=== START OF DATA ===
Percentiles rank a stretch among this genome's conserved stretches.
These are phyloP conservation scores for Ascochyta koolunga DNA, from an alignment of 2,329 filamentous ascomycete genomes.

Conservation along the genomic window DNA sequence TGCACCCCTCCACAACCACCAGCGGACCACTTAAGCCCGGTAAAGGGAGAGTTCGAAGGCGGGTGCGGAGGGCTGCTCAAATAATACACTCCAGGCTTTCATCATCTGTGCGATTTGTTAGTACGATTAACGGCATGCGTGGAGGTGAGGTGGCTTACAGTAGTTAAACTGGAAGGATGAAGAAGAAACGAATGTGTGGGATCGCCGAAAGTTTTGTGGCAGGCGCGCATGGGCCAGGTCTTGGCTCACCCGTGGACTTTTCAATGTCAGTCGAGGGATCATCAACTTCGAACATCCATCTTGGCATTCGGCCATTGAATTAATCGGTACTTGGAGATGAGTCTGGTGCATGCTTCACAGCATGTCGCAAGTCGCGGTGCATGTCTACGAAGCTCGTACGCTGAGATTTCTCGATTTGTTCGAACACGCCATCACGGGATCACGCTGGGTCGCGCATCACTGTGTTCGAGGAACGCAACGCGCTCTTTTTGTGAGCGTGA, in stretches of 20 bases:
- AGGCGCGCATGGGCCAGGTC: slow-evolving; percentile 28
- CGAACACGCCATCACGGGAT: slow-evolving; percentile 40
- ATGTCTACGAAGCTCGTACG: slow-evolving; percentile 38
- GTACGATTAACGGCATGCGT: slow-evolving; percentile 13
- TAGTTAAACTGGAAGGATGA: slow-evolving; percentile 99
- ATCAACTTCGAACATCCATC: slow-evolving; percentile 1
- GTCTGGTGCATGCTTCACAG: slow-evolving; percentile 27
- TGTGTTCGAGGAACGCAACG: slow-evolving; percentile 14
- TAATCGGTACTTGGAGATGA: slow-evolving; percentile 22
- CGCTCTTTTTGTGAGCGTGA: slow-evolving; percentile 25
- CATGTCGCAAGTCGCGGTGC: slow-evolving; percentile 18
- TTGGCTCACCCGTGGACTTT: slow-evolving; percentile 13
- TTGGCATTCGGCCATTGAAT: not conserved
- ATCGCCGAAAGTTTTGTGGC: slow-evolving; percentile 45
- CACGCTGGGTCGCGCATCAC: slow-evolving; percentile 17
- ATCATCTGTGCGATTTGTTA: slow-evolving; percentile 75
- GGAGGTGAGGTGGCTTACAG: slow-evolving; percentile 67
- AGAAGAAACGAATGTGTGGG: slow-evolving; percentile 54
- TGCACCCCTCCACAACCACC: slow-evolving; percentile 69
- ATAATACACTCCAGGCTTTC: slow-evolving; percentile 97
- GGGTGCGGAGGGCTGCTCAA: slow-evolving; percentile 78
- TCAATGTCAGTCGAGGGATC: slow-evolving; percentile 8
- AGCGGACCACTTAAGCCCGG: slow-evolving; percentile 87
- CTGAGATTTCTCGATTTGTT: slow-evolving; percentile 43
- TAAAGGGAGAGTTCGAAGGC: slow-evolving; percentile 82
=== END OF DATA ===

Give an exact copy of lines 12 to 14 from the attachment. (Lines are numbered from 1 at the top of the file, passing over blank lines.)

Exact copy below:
- TAATCGGTACTTGGAGATGA: slow-evolving; percentile 22
- CGCTCTTTTTGTGAGCGTGA: slow-evolving; percentile 25
- CATGTCGCAAGTCGCGGTGC: slow-evolving; percentile 18